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  1. #1
    whl626 is offline Member
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    specials vs specialties

    What is the main difference between these two words ?

    Is it correct to ask in a restaurant ' What are your restaurant specialties ' to mean the famous dishes here ?

  2. #2
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    RonBee is offline Moderator
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    Yes. Say, "What is your special?" (The dish of the day.) Or say, "What are your specialties?" (The dishes the restaurant specializes in.)

    :)

  3. #3
    whl626 is offline Member
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    Then ' special ' and ' specialty ' are interchangeable ?

    What is your special / specialty :)

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    Quote Originally Posted by whl626
    Then ' special ' and ' specialty ' are interchangeable ?

    What is your special / specialty :)
    Waiter! What's the special today? (What's the special on the menu today? What's not the usual fare?)

    Waiter! What's the specialty here? (What's the chef's specialty? What does she cook the best?)

    :D

  5. #5
    whl626 is offline Member
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    I am really not used to words or sentences in a short form :). The clears up the mess. Thanks :)

    Oops one more thing. Specialty and speciality are the same right, ? I believe ' speciality used in Britain whereas the other in the US or else where ?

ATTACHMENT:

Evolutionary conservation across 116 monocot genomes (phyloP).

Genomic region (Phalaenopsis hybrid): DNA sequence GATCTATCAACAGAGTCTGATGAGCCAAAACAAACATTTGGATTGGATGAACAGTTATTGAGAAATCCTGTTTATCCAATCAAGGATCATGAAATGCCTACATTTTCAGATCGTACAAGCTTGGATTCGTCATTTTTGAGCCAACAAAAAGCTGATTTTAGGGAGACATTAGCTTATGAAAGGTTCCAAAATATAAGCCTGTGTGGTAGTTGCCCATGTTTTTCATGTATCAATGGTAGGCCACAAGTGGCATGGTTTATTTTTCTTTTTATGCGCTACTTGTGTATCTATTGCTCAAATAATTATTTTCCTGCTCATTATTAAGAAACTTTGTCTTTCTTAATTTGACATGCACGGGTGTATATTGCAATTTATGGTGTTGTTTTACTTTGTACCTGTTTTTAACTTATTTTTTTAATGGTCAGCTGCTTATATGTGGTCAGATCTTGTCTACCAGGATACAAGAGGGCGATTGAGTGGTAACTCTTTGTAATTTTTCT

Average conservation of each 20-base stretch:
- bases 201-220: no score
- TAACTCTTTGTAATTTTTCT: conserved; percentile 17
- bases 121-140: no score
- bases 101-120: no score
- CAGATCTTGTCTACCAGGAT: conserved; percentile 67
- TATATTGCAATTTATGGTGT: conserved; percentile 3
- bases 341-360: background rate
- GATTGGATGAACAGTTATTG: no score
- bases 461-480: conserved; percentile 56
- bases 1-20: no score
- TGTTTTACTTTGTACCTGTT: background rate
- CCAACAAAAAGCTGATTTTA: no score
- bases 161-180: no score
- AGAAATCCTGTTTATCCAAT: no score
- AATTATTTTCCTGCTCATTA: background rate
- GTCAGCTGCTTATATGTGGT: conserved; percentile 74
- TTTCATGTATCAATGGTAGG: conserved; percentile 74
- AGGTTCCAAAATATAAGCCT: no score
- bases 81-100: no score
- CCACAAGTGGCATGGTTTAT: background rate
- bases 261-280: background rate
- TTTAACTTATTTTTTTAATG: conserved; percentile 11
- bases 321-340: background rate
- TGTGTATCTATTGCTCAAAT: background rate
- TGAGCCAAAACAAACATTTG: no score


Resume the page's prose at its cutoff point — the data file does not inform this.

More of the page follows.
6. #6
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    RonBee is offline Moderator
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    Quote Originally Posted by whl626
    Then ' special ' and ' specialty ' are interchangeable ?

    What is your special / specialty :)
    Cas already explained it, but perhaps I can add my two cents. :wink:

    A restaurant's specialty is something that they do all the time and, presumably, better than other people. A special is "special" for that day.

    (Thanks, Cas.)

    :D

  7. #7
    RonBee's Avatar
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    Quote Originally Posted by whl626
    I am really not used to words or sentences in a short form :). The clears up the mess. Thanks :)

    Oops one more thing. Specialty and speciality are the same right, ? I believe ' speciality used in Britain whereas the other in the US or else where ?
    Yes, but as noted below, speciality is chiefly British.



    (Note: elsewhere is one word.)

    :)

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